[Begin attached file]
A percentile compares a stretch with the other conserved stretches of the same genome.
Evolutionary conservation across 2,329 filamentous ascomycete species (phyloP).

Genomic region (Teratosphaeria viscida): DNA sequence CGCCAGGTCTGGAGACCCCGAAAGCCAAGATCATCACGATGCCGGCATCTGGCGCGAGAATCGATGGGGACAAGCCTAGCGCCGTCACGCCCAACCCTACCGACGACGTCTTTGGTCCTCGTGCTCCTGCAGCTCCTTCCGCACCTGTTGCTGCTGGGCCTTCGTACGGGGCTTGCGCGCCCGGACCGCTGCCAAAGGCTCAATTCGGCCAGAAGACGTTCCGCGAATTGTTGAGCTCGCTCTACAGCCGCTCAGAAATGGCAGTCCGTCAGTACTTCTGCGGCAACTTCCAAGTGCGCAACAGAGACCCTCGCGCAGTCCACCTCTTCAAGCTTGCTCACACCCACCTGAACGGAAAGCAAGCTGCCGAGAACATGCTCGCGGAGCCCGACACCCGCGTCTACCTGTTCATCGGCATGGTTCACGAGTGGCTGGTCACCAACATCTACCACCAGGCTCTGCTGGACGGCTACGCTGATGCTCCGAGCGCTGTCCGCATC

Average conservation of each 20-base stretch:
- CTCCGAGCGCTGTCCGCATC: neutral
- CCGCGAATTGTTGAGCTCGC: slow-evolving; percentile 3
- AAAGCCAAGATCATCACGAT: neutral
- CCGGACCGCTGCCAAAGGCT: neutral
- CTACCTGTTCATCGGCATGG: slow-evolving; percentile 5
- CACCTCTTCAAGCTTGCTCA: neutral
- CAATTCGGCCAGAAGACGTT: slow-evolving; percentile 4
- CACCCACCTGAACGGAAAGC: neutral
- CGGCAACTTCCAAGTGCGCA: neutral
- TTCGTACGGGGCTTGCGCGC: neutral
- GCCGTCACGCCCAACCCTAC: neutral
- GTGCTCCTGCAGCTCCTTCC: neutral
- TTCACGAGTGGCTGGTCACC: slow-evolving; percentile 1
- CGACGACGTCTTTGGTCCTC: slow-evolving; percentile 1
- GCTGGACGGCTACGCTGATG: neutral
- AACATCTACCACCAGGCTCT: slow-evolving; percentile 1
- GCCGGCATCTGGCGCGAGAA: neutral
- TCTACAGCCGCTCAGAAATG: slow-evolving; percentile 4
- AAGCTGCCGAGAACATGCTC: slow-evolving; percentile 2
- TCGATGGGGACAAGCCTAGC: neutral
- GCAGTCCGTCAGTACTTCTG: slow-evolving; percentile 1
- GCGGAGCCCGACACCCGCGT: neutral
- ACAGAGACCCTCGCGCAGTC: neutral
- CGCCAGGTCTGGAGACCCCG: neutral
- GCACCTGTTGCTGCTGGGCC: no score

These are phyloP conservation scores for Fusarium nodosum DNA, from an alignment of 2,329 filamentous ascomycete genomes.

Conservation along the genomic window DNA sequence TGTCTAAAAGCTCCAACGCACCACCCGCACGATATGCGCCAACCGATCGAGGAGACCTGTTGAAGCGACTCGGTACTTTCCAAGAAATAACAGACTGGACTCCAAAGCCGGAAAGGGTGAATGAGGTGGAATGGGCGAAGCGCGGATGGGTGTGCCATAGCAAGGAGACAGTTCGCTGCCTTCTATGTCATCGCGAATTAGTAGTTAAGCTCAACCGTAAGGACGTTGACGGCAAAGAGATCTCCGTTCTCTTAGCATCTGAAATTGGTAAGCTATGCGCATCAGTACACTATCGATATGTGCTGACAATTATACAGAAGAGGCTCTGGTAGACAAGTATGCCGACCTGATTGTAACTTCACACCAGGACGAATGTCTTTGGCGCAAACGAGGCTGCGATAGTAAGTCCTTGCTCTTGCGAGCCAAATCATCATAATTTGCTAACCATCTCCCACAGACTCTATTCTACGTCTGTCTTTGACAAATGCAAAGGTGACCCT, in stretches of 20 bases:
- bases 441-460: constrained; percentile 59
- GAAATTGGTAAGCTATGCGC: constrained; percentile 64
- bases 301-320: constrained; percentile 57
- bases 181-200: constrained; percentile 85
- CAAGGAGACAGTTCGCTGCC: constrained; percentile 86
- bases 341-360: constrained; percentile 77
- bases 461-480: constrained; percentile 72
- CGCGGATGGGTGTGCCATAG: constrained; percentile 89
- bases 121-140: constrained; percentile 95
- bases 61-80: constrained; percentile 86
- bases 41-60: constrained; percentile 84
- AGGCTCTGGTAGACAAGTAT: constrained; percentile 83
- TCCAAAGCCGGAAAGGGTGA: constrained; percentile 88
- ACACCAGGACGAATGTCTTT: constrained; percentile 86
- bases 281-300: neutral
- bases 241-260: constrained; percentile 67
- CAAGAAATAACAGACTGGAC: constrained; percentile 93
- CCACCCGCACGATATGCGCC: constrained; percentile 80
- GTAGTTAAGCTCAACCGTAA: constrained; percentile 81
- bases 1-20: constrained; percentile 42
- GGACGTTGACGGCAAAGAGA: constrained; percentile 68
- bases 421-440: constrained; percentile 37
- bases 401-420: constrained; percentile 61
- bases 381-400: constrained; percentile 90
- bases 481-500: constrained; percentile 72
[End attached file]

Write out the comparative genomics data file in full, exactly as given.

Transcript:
A percentile compares a stretch with the other conserved stretches of the same genome.
Evolutionary conservation across 2,329 filamentous ascomycete species (phyloP).

Genomic region (Teratosphaeria viscida): DNA sequence CGCCAGGTCTGGAGACCCCGAAAGCCAAGATCATCACGATGCCGGCATCTGGCGCGAGAATCGATGGGGACAAGCCTAGCGCCGTCACGCCCAACCCTACCGACGACGTCTTTGGTCCTCGTGCTCCTGCAGCTCCTTCCGCACCTGTTGCTGCTGGGCCTTCGTACGGGGCTTGCGCGCCCGGACCGCTGCCAAAGGCTCAATTCGGCCAGAAGACGTTCCGCGAATTGTTGAGCTCGCTCTACAGCCGCTCAGAAATGGCAGTCCGTCAGTACTTCTGCGGCAACTTCCAAGTGCGCAACAGAGACCCTCGCGCAGTCCACCTCTTCAAGCTTGCTCACACCCACCTGAACGGAAAGCAAGCTGCCGAGAACATGCTCGCGGAGCCCGACACCCGCGTCTACCTGTTCATCGGCATGGTTCACGAGTGGCTGGTCACCAACATCTACCACCAGGCTCTGCTGGACGGCTACGCTGATGCTCCGAGCGCTGTCCGCATC

Average conservation of each 20-base stretch:
- CTCCGAGCGCTGTCCGCATC: neutral
- CCGCGAATTGTTGAGCTCGC: slow-evolving; percentile 3
- AAAGCCAAGATCATCACGAT: neutral
- CCGGACCGCTGCCAAAGGCT: neutral
- CTACCTGTTCATCGGCATGG: slow-evolving; percentile 5
- CACCTCTTCAAGCTTGCTCA: neutral
- CAATTCGGCCAGAAGACGTT: slow-evolving; percentile 4
- CACCCACCTGAACGGAAAGC: neutral
- CGGCAACTTCCAAGTGCGCA: neutral
- TTCGTACGGGGCTTGCGCGC: neutral
- GCCGTCACGCCCAACCCTAC: neutral
- GTGCTCCTGCAGCTCCTTCC: neutral
- TTCACGAGTGGCTGGTCACC: slow-evolving; percentile 1
- CGACGACGTCTTTGGTCCTC: slow-evolving; percentile 1
- GCTGGACGGCTACGCTGATG: neutral
- AACATCTACCACCAGGCTCT: slow-evolving; percentile 1
- GCCGGCATCTGGCGCGAGAA: neutral
- TCTACAGCCGCTCAGAAATG: slow-evolving; percentile 4
- AAGCTGCCGAGAACATGCTC: slow-evolving; percentile 2
- TCGATGGGGACAAGCCTAGC: neutral
- GCAGTCCGTCAGTACTTCTG: slow-evolving; percentile 1
- GCGGAGCCCGACACCCGCGT: neutral
- ACAGAGACCCTCGCGCAGTC: neutral
- CGCCAGGTCTGGAGACCCCG: neutral
- GCACCTGTTGCTGCTGGGCC: no score

These are phyloP conservation scores for Fusarium nodosum DNA, from an alignment of 2,329 filamentous ascomycete genomes.

Conservation along the genomic window DNA sequence TGTCTAAAAGCTCCAACGCACCACCCGCACGATATGCGCCAACCGATCGAGGAGACCTGTTGAAGCGACTCGGTACTTTCCAAGAAATAACAGACTGGACTCCAAAGCCGGAAAGGGTGAATGAGGTGGAATGGGCGAAGCGCGGATGGGTGTGCCATAGCAAGGAGACAGTTCGCTGCCTTCTATGTCATCGCGAATTAGTAGTTAAGCTCAACCGTAAGGACGTTGACGGCAAAGAGATCTCCGTTCTCTTAGCATCTGAAATTGGTAAGCTATGCGCATCAGTACACTATCGATATGTGCTGACAATTATACAGAAGAGGCTCTGGTAGACAAGTATGCCGACCTGATTGTAACTTCACACCAGGACGAATGTCTTTGGCGCAAACGAGGCTGCGATAGTAAGTCCTTGCTCTTGCGAGCCAAATCATCATAATTTGCTAACCATCTCCCACAGACTCTATTCTACGTCTGTCTTTGACAAATGCAAAGGTGACCCT, in stretches of 20 bases:
- bases 441-460: constrained; percentile 59
- GAAATTGGTAAGCTATGCGC: constrained; percentile 64
- bases 301-320: constrained; percentile 57
- bases 181-200: constrained; percentile 85
- CAAGGAGACAGTTCGCTGCC: constrained; percentile 86
- bases 341-360: constrained; percentile 77
- bases 461-480: constrained; percentile 72
- CGCGGATGGGTGTGCCATAG: constrained; percentile 89
- bases 121-140: constrained; percentile 95
- bases 61-80: constrained; percentile 86
- bases 41-60: constrained; percentile 84
- AGGCTCTGGTAGACAAGTAT: constrained; percentile 83
- TCCAAAGCCGGAAAGGGTGA: constrained; percentile 88
- ACACCAGGACGAATGTCTTT: constrained; percentile 86
- bases 281-300: neutral
- bases 241-260: constrained; percentile 67
- CAAGAAATAACAGACTGGAC: constrained; percentile 93
- CCACCCGCACGATATGCGCC: constrained; percentile 80
- GTAGTTAAGCTCAACCGTAA: constrained; percentile 81
- bases 1-20: constrained; percentile 42
- GGACGTTGACGGCAAAGAGA: constrained; percentile 68
- bases 421-440: constrained; percentile 37
- bases 401-420: constrained; percentile 61
- bases 381-400: constrained; percentile 90
- bases 481-500: constrained; percentile 72